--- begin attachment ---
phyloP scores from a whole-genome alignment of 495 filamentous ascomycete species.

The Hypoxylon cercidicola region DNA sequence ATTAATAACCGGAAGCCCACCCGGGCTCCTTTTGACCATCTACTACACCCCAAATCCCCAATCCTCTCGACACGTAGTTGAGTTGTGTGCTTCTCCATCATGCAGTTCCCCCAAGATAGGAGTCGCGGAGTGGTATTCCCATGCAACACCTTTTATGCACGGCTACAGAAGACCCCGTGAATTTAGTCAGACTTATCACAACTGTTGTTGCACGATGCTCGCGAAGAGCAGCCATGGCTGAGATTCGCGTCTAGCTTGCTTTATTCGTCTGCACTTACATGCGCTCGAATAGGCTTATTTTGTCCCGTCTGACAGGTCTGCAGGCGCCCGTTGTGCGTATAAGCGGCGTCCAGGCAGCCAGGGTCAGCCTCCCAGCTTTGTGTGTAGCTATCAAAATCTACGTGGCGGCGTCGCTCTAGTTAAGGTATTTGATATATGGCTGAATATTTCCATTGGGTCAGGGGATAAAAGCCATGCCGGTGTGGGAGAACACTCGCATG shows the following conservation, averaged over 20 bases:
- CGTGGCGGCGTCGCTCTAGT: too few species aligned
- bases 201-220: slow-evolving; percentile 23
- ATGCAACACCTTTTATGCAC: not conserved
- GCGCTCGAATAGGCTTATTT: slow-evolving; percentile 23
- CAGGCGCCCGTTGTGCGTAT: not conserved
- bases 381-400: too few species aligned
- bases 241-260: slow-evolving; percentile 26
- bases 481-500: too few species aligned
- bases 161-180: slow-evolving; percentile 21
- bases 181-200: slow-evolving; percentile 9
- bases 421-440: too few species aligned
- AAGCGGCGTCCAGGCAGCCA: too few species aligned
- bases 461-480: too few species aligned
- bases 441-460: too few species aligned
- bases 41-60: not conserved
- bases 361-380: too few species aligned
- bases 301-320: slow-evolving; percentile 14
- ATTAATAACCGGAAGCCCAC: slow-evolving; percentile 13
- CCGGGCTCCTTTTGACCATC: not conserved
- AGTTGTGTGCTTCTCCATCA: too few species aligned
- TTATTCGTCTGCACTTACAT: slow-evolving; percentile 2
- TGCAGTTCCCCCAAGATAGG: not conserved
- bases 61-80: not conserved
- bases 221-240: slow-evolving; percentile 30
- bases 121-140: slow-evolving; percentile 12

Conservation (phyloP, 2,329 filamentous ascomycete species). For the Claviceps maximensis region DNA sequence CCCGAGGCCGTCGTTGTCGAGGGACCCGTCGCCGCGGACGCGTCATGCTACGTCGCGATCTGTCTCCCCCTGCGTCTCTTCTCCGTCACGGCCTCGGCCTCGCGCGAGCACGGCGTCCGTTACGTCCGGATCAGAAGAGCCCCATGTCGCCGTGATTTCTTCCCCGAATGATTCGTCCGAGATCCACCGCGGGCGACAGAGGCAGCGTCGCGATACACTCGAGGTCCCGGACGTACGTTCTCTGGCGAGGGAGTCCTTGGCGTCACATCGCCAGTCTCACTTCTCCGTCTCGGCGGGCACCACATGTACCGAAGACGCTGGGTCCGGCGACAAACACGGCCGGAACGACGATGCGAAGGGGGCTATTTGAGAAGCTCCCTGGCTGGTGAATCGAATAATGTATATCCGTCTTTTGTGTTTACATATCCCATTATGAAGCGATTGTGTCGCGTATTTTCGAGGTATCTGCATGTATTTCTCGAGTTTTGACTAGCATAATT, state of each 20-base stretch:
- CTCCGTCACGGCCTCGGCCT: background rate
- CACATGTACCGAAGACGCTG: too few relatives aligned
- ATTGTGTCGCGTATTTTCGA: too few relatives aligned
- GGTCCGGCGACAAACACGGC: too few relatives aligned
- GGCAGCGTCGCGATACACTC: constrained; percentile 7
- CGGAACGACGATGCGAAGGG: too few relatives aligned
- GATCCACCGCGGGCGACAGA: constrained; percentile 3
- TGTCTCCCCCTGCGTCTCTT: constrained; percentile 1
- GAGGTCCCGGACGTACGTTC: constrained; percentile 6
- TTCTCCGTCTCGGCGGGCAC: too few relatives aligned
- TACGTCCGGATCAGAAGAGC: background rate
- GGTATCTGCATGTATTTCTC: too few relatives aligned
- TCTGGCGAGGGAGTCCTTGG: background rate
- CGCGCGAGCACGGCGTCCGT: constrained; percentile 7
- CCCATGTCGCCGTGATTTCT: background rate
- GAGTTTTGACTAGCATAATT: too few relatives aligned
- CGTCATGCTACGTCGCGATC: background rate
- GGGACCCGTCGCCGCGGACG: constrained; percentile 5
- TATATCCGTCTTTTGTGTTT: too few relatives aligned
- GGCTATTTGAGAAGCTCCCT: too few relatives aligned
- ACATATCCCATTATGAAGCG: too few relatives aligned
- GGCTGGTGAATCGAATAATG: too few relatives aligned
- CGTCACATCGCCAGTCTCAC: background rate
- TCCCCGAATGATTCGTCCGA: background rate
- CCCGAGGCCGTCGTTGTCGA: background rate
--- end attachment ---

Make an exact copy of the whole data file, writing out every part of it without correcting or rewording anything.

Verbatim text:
phyloP scores from a whole-genome alignment of 495 filamentous ascomycete species.

The Hypoxylon cercidicola region DNA sequence ATTAATAACCGGAAGCCCACCCGGGCTCCTTTTGACCATCTACTACACCCCAAATCCCCAATCCTCTCGACACGTAGTTGAGTTGTGTGCTTCTCCATCATGCAGTTCCCCCAAGATAGGAGTCGCGGAGTGGTATTCCCATGCAACACCTTTTATGCACGGCTACAGAAGACCCCGTGAATTTAGTCAGACTTATCACAACTGTTGTTGCACGATGCTCGCGAAGAGCAGCCATGGCTGAGATTCGCGTCTAGCTTGCTTTATTCGTCTGCACTTACATGCGCTCGAATAGGCTTATTTTGTCCCGTCTGACAGGTCTGCAGGCGCCCGTTGTGCGTATAAGCGGCGTCCAGGCAGCCAGGGTCAGCCTCCCAGCTTTGTGTGTAGCTATCAAAATCTACGTGGCGGCGTCGCTCTAGTTAAGGTATTTGATATATGGCTGAATATTTCCATTGGGTCAGGGGATAAAAGCCATGCCGGTGTGGGAGAACACTCGCATG shows the following conservation, averaged over 20 bases:
- CGTGGCGGCGTCGCTCTAGT: too few species aligned
- bases 201-220: slow-evolving; percentile 23
- ATGCAACACCTTTTATGCAC: not conserved
- GCGCTCGAATAGGCTTATTT: slow-evolving; percentile 23
- CAGGCGCCCGTTGTGCGTAT: not conserved
- bases 381-400: too few species aligned
- bases 241-260: slow-evolving; percentile 26
- bases 481-500: too few species aligned
- bases 161-180: slow-evolving; percentile 21
- bases 181-200: slow-evolving; percentile 9
- bases 421-440: too few species aligned
- AAGCGGCGTCCAGGCAGCCA: too few species aligned
- bases 461-480: too few species aligned
- bases 441-460: too few species aligned
- bases 41-60: not conserved
- bases 361-380: too few species aligned
- bases 301-320: slow-evolving; percentile 14
- ATTAATAACCGGAAGCCCAC: slow-evolving; percentile 13
- CCGGGCTCCTTTTGACCATC: not conserved
- AGTTGTGTGCTTCTCCATCA: too few species aligned
- TTATTCGTCTGCACTTACAT: slow-evolving; percentile 2
- TGCAGTTCCCCCAAGATAGG: not conserved
- bases 61-80: not conserved
- bases 221-240: slow-evolving; percentile 30
- bases 121-140: slow-evolving; percentile 12

Conservation (phyloP, 2,329 filamentous ascomycete species). For the Claviceps maximensis region DNA sequence CCCGAGGCCGTCGTTGTCGAGGGACCCGTCGCCGCGGACGCGTCATGCTACGTCGCGATCTGTCTCCCCCTGCGTCTCTTCTCCGTCACGGCCTCGGCCTCGCGCGAGCACGGCGTCCGTTACGTCCGGATCAGAAGAGCCCCATGTCGCCGTGATTTCTTCCCCGAATGATTCGTCCGAGATCCACCGCGGGCGACAGAGGCAGCGTCGCGATACACTCGAGGTCCCGGACGTACGTTCTCTGGCGAGGGAGTCCTTGGCGTCACATCGCCAGTCTCACTTCTCCGTCTCGGCGGGCACCACATGTACCGAAGACGCTGGGTCCGGCGACAAACACGGCCGGAACGACGATGCGAAGGGGGCTATTTGAGAAGCTCCCTGGCTGGTGAATCGAATAATGTATATCCGTCTTTTGTGTTTACATATCCCATTATGAAGCGATTGTGTCGCGTATTTTCGAGGTATCTGCATGTATTTCTCGAGTTTTGACTAGCATAATT, state of each 20-base stretch:
- CTCCGTCACGGCCTCGGCCT: background rate
- CACATGTACCGAAGACGCTG: too few relatives aligned
- ATTGTGTCGCGTATTTTCGA: too few relatives aligned
- GGTCCGGCGACAAACACGGC: too few relatives aligned
- GGCAGCGTCGCGATACACTC: constrained; percentile 7
- CGGAACGACGATGCGAAGGG: too few relatives aligned
- GATCCACCGCGGGCGACAGA: constrained; percentile 3
- TGTCTCCCCCTGCGTCTCTT: constrained; percentile 1
- GAGGTCCCGGACGTACGTTC: constrained; percentile 6
- TTCTCCGTCTCGGCGGGCAC: too few relatives aligned
- TACGTCCGGATCAGAAGAGC: background rate
- GGTATCTGCATGTATTTCTC: too few relatives aligned
- TCTGGCGAGGGAGTCCTTGG: background rate
- CGCGCGAGCACGGCGTCCGT: constrained; percentile 7
- CCCATGTCGCCGTGATTTCT: background rate
- GAGTTTTGACTAGCATAATT: too few relatives aligned
- CGTCATGCTACGTCGCGATC: background rate
- GGGACCCGTCGCCGCGGACG: constrained; percentile 5
- TATATCCGTCTTTTGTGTTT: too few relatives aligned
- GGCTATTTGAGAAGCTCCCT: too few relatives aligned
- ACATATCCCATTATGAAGCG: too few relatives aligned
- GGCTGGTGAATCGAATAATG: too few relatives aligned
- CGTCACATCGCCAGTCTCAC: background rate
- TCCCCGAATGATTCGTCCGA: background rate
- CCCGAGGCCGTCGTTGTCGA: background rate